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Jack Jones (novelist)
File:Jack Jones.jpg
Jack Jones
Born 1884
Merthyr Tydfil, Wales, UK
Died 7th May 1970
Occupation Playwright, Novelist, Actor, Politician

Jack Jones (1884-1970) was a Welsh novelist and playwright who began writing in the 1930s.

Jack Jones was born in 1884 at Tai-Harri-Blawdd in Merthyr Tydfil, the son of a coal-miner. He joined his father to work in the mine aged 12. At the age of 17 he joined the army and was posted to South Africa with his regiment the Militia Battalion of the Welch. However he was very unhappy there and ended up deserting. Once recaptured, he was transferred to India. When he eventually returned to Wales he went back to working in the coal-mines. He married Laura Grimes Evans in 1908. In 1914 Jack Jones was summoned back to his regiment and sent to the front-lines in France and later on Belgium. After suffering shrapnel wounds he was invalided home and appointed as recruiting officer for Merthyr Tydfil.

After World War One Jack Jones became a member of the Communist Party and he attended a convention in Manchester with the purpose of establishing a British Communist Party on behalf of his local lodge. At this meeting he was chosen to be Corresponding Secretary for the South Wales Region. Jack Jones later founded a branch of the Communist Party at Merthyr Tydfil. In 1923 he was appointed as the full-time secretary-representative of the miners at Blaengarw, a position he held until his resignation in 1927.

During his 20s Jack Jones began to educate himself and develop his love of the theatre and writing, often taking part in local dramatic productions. In 1926 he successfully entered a short play he had written entitled Dad's Double into a competition in Manchester. After clashes with the Communist Party Jack Jones left the party and joined the Labour Party in 1923. In 1927 he produced his first article for the press entitled The Need for a Lib-Lab Coalition . He was later asked by Lloyd George to join the Liberal's speaking staff and by 1929 he was a member of the Liberal Party being adopted as the Liberal candidate for the Neath parliamentary division. However this constituency was lost to Labour. During the 1930s he made another political change and was a speaker for Mosley's New Party.

He began writing seriously during a period of unemployment. His first novel, 'Saran', was never published, but a reduced version of it appeared as Black Parade (1935). By 1939, he had written the novels Rhondda Roundabout (1934), and Bidden to the Feast (1938), a play, Land of my Fathers (1937), and his first autobiography, Unfinished Journey (1937). The London stage version of Rhondda Roundabout was acclaimed. He wrote the dialogue for the film 'Proud Valley', in which he also had a minor acting role. During the Second World War he was a speaker for the Ministry of Information and the National Savings Movement. He wrote The Man David (1944), a life of David Lloyd George. In the 1945 election he supported Sir James Grigg of the Conservative Party. After the war he wrote two volumes of autobiography, Me and Mine (1946) and Give Me Back My Heart (1950), three novels, Off to Philadelphia in the Morning (1947), Some Trust in Chariots (1948), and River out of Eden (1951), and a play Transatlantic Episode (1947).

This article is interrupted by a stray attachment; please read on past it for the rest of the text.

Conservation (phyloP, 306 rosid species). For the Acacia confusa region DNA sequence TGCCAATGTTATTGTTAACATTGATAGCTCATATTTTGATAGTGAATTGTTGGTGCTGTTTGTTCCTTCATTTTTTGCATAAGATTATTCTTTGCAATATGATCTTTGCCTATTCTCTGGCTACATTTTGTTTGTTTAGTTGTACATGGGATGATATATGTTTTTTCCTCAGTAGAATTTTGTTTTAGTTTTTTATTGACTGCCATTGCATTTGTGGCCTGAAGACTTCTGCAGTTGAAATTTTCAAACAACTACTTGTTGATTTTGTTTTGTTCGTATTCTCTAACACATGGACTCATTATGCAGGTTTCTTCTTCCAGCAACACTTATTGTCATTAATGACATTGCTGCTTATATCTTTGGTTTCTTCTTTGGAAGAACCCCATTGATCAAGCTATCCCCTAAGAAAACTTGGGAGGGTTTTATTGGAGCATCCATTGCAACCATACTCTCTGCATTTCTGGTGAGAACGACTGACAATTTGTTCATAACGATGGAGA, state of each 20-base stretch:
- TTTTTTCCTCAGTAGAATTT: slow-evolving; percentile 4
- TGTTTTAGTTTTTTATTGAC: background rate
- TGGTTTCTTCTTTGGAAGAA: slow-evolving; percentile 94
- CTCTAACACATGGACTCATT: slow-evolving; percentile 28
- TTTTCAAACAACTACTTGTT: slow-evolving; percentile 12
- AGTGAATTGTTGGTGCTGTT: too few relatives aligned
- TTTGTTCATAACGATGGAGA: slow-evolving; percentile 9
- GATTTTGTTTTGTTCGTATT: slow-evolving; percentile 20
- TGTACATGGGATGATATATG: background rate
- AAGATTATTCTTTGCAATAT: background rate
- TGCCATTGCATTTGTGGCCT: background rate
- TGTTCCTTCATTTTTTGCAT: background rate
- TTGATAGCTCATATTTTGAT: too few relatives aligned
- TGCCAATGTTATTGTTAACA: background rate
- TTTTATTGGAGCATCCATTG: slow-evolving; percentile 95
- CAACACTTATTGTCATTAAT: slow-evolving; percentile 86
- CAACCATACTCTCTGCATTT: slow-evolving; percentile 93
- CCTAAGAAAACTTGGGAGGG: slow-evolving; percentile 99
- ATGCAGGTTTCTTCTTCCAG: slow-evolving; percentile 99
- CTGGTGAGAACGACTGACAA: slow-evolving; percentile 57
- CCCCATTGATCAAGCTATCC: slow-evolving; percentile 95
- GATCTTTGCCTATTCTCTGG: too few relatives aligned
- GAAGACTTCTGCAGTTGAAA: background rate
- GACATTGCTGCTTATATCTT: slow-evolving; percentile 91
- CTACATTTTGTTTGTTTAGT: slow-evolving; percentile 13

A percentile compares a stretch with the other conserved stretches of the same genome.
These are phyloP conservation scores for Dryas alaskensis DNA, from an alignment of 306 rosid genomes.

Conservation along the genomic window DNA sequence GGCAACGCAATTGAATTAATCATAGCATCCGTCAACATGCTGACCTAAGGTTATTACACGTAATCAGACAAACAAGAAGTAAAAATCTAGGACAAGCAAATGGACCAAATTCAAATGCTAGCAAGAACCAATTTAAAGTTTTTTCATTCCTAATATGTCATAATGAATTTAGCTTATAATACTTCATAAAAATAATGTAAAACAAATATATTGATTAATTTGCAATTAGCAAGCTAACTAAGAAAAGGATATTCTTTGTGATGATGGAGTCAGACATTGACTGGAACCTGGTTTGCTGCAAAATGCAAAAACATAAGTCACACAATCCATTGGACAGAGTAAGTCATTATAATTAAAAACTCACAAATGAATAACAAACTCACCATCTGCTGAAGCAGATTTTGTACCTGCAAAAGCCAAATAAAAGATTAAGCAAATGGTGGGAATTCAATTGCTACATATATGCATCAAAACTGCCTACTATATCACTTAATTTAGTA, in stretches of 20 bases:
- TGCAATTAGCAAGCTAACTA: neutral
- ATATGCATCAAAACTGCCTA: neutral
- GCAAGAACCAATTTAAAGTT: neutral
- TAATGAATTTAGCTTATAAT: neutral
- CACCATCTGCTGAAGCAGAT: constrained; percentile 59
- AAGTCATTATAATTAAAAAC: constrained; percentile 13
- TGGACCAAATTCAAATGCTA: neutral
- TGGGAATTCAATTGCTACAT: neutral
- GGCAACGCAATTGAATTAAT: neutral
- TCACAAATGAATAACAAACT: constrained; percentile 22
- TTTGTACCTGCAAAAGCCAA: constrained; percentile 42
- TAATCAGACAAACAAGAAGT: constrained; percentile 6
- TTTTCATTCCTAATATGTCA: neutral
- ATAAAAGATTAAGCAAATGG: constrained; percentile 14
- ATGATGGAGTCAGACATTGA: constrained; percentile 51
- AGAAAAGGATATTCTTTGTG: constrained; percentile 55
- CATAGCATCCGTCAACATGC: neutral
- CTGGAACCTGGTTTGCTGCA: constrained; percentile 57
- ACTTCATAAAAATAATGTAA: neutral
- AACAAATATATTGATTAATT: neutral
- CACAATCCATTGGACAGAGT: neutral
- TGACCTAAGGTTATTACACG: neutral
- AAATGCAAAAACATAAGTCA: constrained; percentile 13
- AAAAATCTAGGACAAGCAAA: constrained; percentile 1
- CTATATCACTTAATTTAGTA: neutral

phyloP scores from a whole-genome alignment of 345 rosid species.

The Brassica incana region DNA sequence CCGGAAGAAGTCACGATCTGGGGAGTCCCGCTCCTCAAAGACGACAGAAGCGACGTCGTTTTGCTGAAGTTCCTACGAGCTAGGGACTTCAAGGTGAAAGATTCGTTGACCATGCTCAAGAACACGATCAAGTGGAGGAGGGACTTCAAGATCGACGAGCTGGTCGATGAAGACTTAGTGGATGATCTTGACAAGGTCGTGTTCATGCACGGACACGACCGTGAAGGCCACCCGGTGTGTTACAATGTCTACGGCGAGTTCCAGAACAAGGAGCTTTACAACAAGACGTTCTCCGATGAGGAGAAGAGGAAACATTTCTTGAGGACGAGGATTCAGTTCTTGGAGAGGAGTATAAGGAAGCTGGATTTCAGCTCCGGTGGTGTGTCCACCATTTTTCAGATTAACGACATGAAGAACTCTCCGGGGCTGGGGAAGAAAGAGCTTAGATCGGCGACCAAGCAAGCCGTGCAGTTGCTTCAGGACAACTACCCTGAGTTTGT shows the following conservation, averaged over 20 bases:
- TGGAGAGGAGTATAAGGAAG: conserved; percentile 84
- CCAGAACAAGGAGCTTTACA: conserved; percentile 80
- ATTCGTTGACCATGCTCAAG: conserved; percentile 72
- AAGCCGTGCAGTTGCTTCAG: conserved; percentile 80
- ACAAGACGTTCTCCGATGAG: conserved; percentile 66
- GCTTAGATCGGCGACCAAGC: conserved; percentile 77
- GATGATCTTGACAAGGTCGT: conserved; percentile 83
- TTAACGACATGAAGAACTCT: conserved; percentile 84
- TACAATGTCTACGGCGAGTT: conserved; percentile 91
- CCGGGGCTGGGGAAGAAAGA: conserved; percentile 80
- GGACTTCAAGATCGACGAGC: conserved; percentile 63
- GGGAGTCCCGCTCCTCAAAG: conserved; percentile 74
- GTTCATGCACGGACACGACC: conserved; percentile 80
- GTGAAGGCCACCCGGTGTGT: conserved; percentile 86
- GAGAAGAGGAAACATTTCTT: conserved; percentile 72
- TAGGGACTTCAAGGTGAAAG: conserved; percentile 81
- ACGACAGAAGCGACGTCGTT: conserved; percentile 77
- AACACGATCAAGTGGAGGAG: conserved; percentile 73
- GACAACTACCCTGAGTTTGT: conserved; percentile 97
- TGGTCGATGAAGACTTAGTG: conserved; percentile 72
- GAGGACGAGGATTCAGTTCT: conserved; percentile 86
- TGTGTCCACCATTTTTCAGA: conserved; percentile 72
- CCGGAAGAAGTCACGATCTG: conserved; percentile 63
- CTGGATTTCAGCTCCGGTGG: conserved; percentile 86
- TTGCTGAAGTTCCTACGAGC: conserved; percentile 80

His later works, Lily of the Valley and Lucky Year (1952), Time and the Business (1953), Choral Symphony (1955) and Come, Night; End, Day (1956) were less well received. In 1954, he married his second wife, Gladys Morgan. He was elected first President of the English section of Yr Academi Gymreig. Until his death in May 1970 he continued writing; these works remained unpublished, including a biographical novel, 'A Burnt Offering', based on the life of Dr William Price (1800-1893), Llantrisant, pioneer of cremation.

He was made a Commander of the Order of the British Empire for his services to the community and to literature. In February 1970 he won an award from the Welsh Arts Council for `his distinguished contribution to the literature of Wales'. Jack Jones died on the 7th of May 1970.



Proud Valley (unknown).


Land of my Fathers (1937), Rhondda Roundabout (1934), Transatlantic Episode (1947).


Saran (never published), Black Parade (1935). Rhondda Roundabout (1934), Bidden to the Feast (1938), Unfinished Journey (1937), The Man David (1944), Me and Mine (1946), Give Me Back My Heart (1950), Off to Philadelphia in the Morning (1947), Some Trust in Chariots (1948), River out of Eden (1951), Lily of the Valley (1952), Lucky Year (1952), Time and the Business (1953), Choral Symphony (1955), Come, Night; End, Day (1956), A Burnt Offering

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